The multicenter prospective observational study initiated by the European Helicobacter and Microbiota Study Group (EHMSG) is conducted in 27 countries in Europe. The data from the Russian part of the European registry for the management of Helicobacter pylori infection (European Registry on the management of Helicobacter pylori infection, protocol: “Hp-EuReg”) allows us to analyze the real clinical practice of diagnosis and treatment of H. pylori and compare it with international recommendations. Materials and methods. A comparative analysis of the data entered in the register by the Russian research centers “Hp-EuReg”, in the period from 2013 to 2018, was conducted. Results and discussion. Invasive diagnostic methods prevail for the primary diagnosis of H. pylori [histology - 20.3% (in 2013 year) - 43.9% (in 2018 year), rapid urease test - 31.7% and 47.8% respectively]. The most popular mode of eradication therapy is a 10-day triple therapy (62.8-76.2%), the effectiveness of which does not exceed 79% (per protocol). Invasive tests (histology) are the leading method for control the effectiveness of therapy, however, there is a tendency towards a wider use of non-invasive methods (H. pylori stool antigen - from 17% in 2013 to 29.3% in 2018 and urea breath test from 6.9 to 18.3%, respectively). Serological test to control the effectiveness of eradication is still used from 8.2% (2013) to 6.1% (2018). Eradication therapy was not performed in 28% of patients throughout the entire observation period. Conclusion. In Russia, despite approved domestic and international recommendations, deviations in clinical practice persist, both during eradication therapy and in monitoring the effectiveness of eradication therapy.
Diagnostic tests used to detection Helicobacter pylori are divided into invasive (requiring endoscopy) and non-invasive, direct (bacteriological, histological or molecular detection of the bacterium) and indirect (detection of urease activity of the bacterium or antibodies to it). The choice of the test is determined by the clinical situation, as well as by its availability and cost. The sensitivity of most tests is affected by the use of antisecretory drugs and antibiotics.
Continuous evaluation of the actual clinical practice of diagnosis and treatment of Helicobacter pylori is crucial in order to provide the best standard of care and to compare health outcomes with expert recommendations.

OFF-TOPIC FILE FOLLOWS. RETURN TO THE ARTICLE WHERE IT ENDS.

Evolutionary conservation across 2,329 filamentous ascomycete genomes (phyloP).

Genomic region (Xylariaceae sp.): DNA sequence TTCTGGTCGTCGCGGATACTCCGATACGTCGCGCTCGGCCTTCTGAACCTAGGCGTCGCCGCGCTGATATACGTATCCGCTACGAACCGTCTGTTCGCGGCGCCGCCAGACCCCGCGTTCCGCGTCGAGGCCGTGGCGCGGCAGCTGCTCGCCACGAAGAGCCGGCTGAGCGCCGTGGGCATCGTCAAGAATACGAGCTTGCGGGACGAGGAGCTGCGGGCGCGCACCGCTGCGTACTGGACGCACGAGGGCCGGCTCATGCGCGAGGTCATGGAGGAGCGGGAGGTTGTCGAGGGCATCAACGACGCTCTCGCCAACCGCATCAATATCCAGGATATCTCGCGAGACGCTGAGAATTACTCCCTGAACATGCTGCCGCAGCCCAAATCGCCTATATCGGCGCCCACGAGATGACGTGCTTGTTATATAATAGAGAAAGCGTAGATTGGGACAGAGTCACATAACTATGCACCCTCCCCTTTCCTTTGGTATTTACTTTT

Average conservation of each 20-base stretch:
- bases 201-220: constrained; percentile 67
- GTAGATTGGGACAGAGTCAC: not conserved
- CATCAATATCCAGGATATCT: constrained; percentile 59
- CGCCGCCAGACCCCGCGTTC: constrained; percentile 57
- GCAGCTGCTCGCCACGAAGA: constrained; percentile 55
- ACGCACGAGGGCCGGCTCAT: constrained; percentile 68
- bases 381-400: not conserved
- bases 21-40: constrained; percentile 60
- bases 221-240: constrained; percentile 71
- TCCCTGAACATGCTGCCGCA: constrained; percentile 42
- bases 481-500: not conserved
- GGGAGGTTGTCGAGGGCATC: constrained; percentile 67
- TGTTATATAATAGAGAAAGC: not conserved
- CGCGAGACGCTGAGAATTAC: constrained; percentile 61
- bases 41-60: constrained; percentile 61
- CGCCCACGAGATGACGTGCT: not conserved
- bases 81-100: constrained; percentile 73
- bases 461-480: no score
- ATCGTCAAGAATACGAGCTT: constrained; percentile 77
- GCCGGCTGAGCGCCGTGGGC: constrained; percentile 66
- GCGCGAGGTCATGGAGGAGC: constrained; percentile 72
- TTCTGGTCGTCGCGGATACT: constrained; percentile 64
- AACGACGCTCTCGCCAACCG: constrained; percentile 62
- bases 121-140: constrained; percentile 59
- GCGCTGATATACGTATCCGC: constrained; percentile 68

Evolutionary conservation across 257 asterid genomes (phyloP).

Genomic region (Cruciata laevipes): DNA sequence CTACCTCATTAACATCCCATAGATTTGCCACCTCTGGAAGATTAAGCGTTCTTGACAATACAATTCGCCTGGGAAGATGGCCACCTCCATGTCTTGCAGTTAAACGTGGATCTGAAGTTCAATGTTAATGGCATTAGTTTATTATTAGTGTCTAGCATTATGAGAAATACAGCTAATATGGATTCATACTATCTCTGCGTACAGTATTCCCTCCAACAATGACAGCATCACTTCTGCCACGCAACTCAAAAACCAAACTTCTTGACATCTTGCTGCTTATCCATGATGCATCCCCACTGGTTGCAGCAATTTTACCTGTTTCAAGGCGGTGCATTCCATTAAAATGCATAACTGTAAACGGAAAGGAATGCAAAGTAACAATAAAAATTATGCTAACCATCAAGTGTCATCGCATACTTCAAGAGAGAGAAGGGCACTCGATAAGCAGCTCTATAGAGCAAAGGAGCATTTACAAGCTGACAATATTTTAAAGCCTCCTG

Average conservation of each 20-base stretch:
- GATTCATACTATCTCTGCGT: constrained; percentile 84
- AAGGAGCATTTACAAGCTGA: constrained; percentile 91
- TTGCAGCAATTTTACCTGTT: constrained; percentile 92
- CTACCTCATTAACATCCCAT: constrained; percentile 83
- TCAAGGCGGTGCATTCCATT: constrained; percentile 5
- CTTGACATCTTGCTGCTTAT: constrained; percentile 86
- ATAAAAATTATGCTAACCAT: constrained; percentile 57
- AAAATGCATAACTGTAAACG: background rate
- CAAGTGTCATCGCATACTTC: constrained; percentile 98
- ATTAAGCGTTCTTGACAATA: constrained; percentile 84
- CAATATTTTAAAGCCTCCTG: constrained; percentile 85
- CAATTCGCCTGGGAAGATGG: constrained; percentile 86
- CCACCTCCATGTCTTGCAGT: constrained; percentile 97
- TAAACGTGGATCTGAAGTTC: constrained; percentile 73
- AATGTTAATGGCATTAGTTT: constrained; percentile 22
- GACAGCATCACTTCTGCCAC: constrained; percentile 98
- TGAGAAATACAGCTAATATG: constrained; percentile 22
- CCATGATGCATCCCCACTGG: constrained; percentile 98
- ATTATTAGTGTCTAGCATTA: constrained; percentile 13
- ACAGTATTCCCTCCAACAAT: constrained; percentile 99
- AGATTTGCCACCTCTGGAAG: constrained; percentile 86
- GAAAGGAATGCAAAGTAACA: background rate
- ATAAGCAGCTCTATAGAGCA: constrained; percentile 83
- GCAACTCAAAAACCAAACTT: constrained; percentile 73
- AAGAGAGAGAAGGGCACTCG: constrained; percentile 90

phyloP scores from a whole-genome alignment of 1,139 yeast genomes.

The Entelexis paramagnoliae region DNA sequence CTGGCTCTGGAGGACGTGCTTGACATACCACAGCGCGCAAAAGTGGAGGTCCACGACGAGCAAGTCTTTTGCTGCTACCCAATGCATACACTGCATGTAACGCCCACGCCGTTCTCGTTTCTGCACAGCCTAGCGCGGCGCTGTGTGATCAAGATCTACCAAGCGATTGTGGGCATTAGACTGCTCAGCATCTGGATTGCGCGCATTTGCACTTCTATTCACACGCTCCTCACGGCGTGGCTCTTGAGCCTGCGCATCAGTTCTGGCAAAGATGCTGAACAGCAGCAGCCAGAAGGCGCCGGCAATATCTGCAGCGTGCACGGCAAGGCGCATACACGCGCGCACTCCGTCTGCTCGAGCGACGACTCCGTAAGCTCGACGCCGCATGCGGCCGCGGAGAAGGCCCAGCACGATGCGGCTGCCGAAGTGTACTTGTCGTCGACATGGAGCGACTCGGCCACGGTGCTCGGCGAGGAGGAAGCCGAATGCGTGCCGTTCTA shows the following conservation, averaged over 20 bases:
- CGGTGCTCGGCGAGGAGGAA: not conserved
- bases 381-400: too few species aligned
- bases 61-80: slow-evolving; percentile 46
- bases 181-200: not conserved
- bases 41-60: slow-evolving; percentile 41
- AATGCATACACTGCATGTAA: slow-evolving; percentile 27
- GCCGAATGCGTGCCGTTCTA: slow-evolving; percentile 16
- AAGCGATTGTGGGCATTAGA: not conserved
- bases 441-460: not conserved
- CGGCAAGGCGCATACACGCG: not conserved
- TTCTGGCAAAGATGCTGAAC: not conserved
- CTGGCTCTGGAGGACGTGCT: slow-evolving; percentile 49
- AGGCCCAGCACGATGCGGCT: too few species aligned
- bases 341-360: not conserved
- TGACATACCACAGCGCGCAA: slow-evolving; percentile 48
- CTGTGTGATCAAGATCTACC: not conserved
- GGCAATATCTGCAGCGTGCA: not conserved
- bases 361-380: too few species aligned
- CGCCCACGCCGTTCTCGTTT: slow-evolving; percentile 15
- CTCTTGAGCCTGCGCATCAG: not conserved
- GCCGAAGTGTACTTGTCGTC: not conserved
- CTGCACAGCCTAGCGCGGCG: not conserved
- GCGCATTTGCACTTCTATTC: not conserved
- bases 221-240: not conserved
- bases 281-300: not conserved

Aim:to evaluate the effectiveness of the standard triple therapy (amoxicillin, clarithromycin, a proton pump inhibitor) and the standard triple therapy plus bismuth tripotassium dicitrate.
Materials and methods.Observational, prospective, multicenter study, carried out in one single Russian centre A.S. Loginov Moscow Clinical Scientific Center as part of the Hp-EuReg. Patients were included from 2013 to November 2019 by Russian gastroenterologists.
Results.A total of 647 patients were collected and 330 were administered either standard triple therapy ((amoxicillin, clarithromycin, a proton pump inhibitor) or standard triple therapy plus bismuth tripotassium dicitrate. Invasive methods is dominates in the initial diagnosis of H. pylori: the frequency of use of the quick urease test decreased from 50% in 2013 to 31% in 2019. Serology was used in 27.9%. There has been an increase in the use of the13C-urea breath test from 13% in 2013 to 31% in 2019. The histological method (7.5%) and the stool antigen test (3.2%) were used less frequently. For eradication control non-invasive methods are mostly used:13C-UDT (82.7%) and the stool antigen test (14.4%). The effectiveness of standard triple therapy (mITT) was 68% with a 7-day course, 79% with a 10-day course, and 70% with a 14-day course. Combination of bismuth and standard triple therapy eradicates H. pylori (mITT) in 63%, 75% and 89%, respectively.
Conclusion.An improvement in the clinical practice of managing patients with H. pylori infections has been noted. The standard triple therapy in combination with bismuth tripotassium dicitrate, prescribed for 14 days, is more effective.
scite is a Brooklyn-based startup that helps researchers better discover and understand research articles through Smart Citations–citations that display the context of the citation and describe whether the article provides supporting or contrasting evidence. scite is used by students researchers from around the world and is funded in part by the National Science Foundation and the National Institute on Drug Abuse of the National Institutes of Health.